33.1253.3033California 37.svg SR 37 west / Columbus Parkway Napa, Novato, San Rafael, Auto Mall Signed as exits 33A (Columbus Parkway) and 33B (SR 37) westbound; SR 37 exit 21A to I-80 west
34.1254.91Hunter Hill Rest Area (westbound only)
county line
35.5957.2836American Canyon Road
Solano Fairfield 38.8862.5739ARed Top RoadSigned as exit 39 eastbound
39BCalifornia 12.svg SR 12 west Napa, Sonoma Western end of SR 12 overlap; eastbound access is via exit 39
40Green Valley RoadWestbound access is part of exit 41
I-680 (1961).svg I-680 south Benicia, Martinez, San Jose Former SR 21; I-680 north exits 71A-B
41Suisun Valley Road / Pittman Road
43.3269.7243California 12.svg SR 12 east Suisun City, Rio Vista Eastern end of SR 12 overlap; westbound exit is via exit 43
43.6470.2344AAbernathy Road / Suisun ParkwaySigned as exit 43 westbound
44.2271.1744BWest Texas Street, Rockville RoadSigned as exit 44 westbound
45.4273.1045Travis Boulevard
46.6875.1247Waterman Boulevard, Air Base Parkway Travis AFB Signed as exits 47A (Air Base Parkway) and 47B (Waterman Boulevard) westbound
48.3077.7348North Texas Street, Manuel Campos Parkway
Vacaville 50.6281.4651ALagoon Valley Road, Cherry Glen Road
51.1682.3351BPeña Adobe Road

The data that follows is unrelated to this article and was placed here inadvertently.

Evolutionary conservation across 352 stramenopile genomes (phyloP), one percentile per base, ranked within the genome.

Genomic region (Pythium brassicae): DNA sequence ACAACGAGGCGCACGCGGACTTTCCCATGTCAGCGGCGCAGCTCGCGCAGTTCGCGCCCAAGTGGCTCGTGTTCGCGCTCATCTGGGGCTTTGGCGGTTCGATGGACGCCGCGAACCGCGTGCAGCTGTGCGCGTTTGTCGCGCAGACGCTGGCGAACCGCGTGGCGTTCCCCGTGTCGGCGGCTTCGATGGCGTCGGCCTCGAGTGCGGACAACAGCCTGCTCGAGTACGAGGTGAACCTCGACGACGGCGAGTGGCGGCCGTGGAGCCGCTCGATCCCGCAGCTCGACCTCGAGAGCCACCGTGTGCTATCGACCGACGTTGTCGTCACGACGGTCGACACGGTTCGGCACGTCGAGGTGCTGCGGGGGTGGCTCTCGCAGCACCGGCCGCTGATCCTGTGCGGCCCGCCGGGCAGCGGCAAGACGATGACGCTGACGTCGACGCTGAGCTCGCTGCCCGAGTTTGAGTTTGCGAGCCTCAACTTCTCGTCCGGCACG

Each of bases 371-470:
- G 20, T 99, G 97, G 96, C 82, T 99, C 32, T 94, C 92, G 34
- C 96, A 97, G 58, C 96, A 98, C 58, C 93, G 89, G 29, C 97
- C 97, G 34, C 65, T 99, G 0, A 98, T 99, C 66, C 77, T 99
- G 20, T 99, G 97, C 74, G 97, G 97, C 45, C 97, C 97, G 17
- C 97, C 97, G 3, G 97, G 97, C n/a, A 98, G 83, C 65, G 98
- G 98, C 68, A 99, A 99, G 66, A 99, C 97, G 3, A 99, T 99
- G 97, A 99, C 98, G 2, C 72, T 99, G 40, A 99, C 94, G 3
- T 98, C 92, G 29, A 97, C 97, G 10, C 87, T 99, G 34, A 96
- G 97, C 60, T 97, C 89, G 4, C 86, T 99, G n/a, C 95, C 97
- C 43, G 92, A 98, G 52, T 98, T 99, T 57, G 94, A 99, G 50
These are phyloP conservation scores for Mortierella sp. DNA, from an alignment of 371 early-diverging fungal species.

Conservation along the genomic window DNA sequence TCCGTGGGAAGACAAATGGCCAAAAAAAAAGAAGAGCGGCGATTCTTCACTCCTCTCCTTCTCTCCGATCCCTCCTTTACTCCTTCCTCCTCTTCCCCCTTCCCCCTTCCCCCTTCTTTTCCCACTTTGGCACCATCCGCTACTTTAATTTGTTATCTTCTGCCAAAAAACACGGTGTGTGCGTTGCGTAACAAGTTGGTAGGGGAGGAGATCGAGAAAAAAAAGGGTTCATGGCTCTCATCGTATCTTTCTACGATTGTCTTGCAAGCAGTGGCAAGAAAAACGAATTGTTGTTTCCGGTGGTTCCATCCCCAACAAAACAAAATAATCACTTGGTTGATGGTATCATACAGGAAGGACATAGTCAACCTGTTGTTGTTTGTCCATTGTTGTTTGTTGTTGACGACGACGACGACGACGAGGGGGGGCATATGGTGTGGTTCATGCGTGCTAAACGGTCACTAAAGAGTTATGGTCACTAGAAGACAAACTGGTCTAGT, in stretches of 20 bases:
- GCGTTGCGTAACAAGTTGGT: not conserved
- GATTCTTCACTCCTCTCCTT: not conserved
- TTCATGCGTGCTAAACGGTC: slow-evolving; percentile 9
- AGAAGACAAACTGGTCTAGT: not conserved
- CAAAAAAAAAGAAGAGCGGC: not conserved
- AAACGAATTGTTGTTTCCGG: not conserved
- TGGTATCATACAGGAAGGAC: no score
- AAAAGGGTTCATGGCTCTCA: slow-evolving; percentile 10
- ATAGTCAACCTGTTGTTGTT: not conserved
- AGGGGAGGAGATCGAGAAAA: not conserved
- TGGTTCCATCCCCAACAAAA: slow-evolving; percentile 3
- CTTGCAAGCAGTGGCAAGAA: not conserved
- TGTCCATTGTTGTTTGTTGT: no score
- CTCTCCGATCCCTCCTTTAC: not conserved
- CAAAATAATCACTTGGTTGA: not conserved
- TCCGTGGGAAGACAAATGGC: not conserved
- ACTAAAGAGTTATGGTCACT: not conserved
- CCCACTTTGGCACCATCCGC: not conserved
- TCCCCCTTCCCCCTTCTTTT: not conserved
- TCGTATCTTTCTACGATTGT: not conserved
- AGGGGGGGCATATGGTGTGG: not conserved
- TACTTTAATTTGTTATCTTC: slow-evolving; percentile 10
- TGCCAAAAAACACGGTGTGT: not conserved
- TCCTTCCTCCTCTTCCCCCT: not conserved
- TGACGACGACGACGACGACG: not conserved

52Cherry Glen RoadWestbound exit only
52.8184.9953Alamo Drive, Merchant Street
53.5186.1254ADavis Street
53.9786.8654BPeabody Road, Mason Street Elmira
54.7488.1055Monte Vista Avenue, Allison Drive, Nut Tree Parkway
55.8689.9056I-505 (1961).svg I-505 north Winters, Redding I-505 exits 1A-B
57.2992.2057Leisure Town Road, Vaca Valley Parkway
58.8094.6359Meridian Road, Weber Road
60.1296.7560Midway Road, Lewis Road
Dixon 64.04103.0663Dixon Avenue, West A Street
64.38103.6164Pitt School Road
65.70105.7366ACalifornia 113.svg SR 113 south (First Street) / Currey Road Dixon Western end of SR 113 overlap; signed as exit 66 eastbound
66BMilk Farm RoadWestbound exit only
67.22108.1867Pedrick Road (CR E7)
68.74110.6369Kidwell Road
70.16112.9170California 113.svg SR 113 north (Vic Fazio Highway) Woodland Eastern end of SR 113 overlap; SR 113 exits 26A-B
70.50113.4671 UC Davis (Old Davis Road)
Yolo Davis 72.44116.5872Richards Boulevard Downtown Davis Signed as exits 72A (south) and 72B (north) westbound
73.05117.5673Olive DriveWestbound exit only; former US 40 west / US 99W north
74.89120.5275Mace Boulevard (CR E6)
78.00125.5378Road 32A / East Chiles Road
Yolo Bypass 78.02–
Yolo Causeway